Hollywood has already been telling this story in movies like Baymax or A.I. – Artificial Intelligence, predicting that computers will soon be able to recognize and show feelings. Currently, machines are mainly fulfilling their purpose – our smartphones remind us of appointments, Netflix analyzes our television viewing behavior and proactively suggests movies and TV shows that we might like. It is also possible to interact with voice-controlled personal assistants like Siri and Amazon’s Alexa. This already creates a feeling of a growing emotional interaction between us humans and our smart devices. We generally tend to personalize our everyday objects. However, there is still a decisive step missing – our smartphones and televisions still cannot identify our emotional state. What if today we would rather watch an exciting action-thriller instead of a comedy? Or sometimes, we prefer to listen to sentimental music, because we are having the blues.
However, that will soon change as well. We give our PCs more and more information about ourselves in order to obtain the biggest possible advantages. Simultaneously, machine learning and artificial intelligence are experiencing an accelerated development. People are also becoming more open-minded towards new technologies. Wearables are already a part of the daily life of many people and the IoT is not only revolutionizing the industry. The development of affective computing – the sensitive computer – is being advanced by voice recognition and first interactions with smart devices.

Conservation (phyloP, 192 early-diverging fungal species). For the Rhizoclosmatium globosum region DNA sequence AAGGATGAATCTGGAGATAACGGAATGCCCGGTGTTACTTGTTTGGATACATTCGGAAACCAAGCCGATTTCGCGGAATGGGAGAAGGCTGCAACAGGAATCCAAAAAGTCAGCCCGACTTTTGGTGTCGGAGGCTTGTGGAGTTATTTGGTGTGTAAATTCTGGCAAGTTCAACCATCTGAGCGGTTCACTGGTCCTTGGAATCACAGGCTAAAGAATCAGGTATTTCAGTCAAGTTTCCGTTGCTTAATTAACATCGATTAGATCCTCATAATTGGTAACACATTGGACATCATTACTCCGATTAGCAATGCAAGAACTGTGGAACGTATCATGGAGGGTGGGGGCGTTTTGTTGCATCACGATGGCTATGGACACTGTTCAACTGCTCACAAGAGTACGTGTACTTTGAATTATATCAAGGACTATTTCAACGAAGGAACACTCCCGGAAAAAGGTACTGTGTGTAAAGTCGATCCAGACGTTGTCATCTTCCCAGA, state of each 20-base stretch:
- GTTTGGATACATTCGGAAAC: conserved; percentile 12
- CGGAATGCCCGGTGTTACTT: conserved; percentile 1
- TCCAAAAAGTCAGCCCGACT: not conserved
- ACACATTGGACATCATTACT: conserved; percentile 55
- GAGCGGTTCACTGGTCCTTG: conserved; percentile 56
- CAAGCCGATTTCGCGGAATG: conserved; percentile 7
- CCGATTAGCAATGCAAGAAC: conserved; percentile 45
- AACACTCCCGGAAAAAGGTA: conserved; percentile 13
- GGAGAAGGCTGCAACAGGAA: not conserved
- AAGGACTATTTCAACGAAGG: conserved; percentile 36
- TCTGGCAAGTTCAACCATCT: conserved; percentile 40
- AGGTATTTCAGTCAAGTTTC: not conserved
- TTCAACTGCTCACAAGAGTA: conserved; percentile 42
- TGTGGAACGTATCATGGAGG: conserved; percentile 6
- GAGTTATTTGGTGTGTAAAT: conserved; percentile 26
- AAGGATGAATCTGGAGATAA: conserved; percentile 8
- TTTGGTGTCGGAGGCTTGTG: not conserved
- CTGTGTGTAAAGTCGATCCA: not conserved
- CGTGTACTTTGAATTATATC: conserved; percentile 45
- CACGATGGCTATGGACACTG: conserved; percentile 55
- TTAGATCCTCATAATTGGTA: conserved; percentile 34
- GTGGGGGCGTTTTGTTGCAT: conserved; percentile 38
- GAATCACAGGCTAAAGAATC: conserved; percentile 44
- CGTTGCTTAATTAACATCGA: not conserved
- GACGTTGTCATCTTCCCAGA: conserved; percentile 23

Affective computing broadly describes systems and gadgets that are capable of recognizing, interpreting, processing and simulating human emotions. Put more simply: it’s about technology that knows how we feel and how to respond accordingly.
Learning about or programming emotions
But how exactly is my television or refrigerator supposed to know how I’m feeling? Artificial intelligence and machine learning are the fundamental key technologies. In particular, thanks to voice command technical equipment can learn about and analyze emotions – tone pitch, phrasing, pauses. The better the speech recognition, the more can be learned from the machines and the more parameters can be analyzed. For instance, a connected home can react to a tense mood by dimming the lights, setting the heating, playing music and preparing a cup of tea in order to create a relaxing atmosphere.
Aside from the speech technology, face recognition could also play an important role. There are certain advertising analysis tests in which study participants are asked to watch commercials, so it can be detected where their gazes were turned to the longest in order to find the best position to place the advertised product. A similar approach is used by face recognition software which can independently search for certain spots on the face that in turn are used to learn about which facial expression is linked to which emotion.
Other gadgets that many of us use nowadays can help with the identification of emotions. Wearables which measure movement, pulse or body temperature can be a source of information about the current frame of mind.
This already shows us that affective computing is not really about recognizing emotions, but rather about reading signs, interpreting and simulating them. A real interaction with machines is still difficult, but the opportunities that we already use now offer various possibilities. If and to what extent machines will truly be able to interpret and authentically simulate emotions currently remains a vision of the future.
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